English (United States)
This research aims to articulate the complexity of pain and suggest movement as a potentially useful tool for communication of pain by focusing on Korean comfort women as a case study. Comfort women were victims of sexual slavery, abused by the Japanese military during World War II and the Japanese colonization of Korea. The pain of comfort women has many dimensions including physical, psychological, and social. Two original works of choreography, Fever Dreams (2014) and Nondisjunction (2015) were created in order to communicate the pain of comfort women to the dancers and the audience. Dance as a practice has the potential to promote higher self-awareness and facilitate the embodiment of unfamiliar pain. This study recommends further research in using movement as a clinical tool for pain assessment.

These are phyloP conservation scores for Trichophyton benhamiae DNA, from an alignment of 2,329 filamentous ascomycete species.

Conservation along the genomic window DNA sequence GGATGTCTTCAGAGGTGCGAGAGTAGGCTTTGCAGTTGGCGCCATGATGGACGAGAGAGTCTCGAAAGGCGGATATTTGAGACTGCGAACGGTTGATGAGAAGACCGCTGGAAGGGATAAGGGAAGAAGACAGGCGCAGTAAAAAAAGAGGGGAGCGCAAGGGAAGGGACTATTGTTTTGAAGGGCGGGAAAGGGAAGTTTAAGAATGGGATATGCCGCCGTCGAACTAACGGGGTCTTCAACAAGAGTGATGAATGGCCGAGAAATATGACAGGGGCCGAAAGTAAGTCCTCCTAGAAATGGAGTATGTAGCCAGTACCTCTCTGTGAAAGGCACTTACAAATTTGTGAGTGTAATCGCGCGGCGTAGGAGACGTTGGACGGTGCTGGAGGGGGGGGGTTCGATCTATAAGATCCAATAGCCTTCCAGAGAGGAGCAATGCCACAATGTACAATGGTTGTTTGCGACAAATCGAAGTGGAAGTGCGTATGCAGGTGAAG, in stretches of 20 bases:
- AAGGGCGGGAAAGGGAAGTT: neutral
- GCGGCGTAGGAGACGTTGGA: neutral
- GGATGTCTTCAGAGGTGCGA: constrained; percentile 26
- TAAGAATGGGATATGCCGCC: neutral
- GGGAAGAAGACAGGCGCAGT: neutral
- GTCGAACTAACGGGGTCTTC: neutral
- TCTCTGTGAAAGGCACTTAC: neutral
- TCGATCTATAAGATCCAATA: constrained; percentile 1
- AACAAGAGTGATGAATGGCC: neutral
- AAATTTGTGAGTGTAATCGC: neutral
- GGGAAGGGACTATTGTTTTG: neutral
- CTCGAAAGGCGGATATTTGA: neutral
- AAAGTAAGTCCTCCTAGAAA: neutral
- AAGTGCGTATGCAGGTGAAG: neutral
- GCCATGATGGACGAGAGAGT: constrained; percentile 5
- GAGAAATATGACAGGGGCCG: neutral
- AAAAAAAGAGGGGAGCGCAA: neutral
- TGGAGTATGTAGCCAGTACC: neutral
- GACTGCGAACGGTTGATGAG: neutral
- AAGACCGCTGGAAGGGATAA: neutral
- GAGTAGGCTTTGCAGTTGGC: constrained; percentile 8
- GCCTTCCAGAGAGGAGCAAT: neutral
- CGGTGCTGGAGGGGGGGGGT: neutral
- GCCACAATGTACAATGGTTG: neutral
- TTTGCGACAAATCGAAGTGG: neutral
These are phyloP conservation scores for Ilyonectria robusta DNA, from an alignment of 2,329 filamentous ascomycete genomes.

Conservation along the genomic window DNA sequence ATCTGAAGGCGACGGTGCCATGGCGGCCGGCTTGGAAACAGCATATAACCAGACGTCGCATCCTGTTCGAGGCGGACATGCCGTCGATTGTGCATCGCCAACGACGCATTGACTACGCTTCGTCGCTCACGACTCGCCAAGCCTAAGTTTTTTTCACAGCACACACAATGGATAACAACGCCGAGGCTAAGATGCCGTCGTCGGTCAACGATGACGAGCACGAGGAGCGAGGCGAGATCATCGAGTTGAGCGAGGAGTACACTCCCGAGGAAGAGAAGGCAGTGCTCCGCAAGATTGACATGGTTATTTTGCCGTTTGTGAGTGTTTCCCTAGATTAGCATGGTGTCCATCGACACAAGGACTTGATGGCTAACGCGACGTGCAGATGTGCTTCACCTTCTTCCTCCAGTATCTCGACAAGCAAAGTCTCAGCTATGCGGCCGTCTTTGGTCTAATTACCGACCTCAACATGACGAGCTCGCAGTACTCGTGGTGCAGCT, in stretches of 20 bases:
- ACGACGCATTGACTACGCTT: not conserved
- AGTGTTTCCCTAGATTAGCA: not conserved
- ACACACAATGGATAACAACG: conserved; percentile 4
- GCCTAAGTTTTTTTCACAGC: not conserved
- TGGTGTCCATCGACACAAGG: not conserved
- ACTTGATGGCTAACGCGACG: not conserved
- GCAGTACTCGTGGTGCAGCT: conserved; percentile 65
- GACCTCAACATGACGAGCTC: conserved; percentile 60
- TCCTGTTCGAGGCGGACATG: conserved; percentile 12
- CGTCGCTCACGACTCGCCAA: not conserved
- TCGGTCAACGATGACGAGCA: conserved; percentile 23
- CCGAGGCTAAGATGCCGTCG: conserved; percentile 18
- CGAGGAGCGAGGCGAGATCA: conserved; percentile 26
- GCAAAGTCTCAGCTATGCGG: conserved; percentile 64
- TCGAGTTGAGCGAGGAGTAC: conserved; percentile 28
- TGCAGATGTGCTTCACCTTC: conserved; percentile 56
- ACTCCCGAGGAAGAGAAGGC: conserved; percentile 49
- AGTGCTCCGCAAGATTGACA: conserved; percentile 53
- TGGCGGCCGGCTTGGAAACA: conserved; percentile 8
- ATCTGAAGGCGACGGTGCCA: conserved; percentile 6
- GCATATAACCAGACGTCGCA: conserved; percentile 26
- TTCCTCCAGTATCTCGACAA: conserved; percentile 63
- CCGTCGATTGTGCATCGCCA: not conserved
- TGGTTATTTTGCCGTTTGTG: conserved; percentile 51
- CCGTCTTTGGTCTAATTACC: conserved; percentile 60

Suh, Min, "Phantom Limbs of Comfort Women: Exploring the Complexity of Pain through Dance" (2015). Honors Theses - All. 1386.
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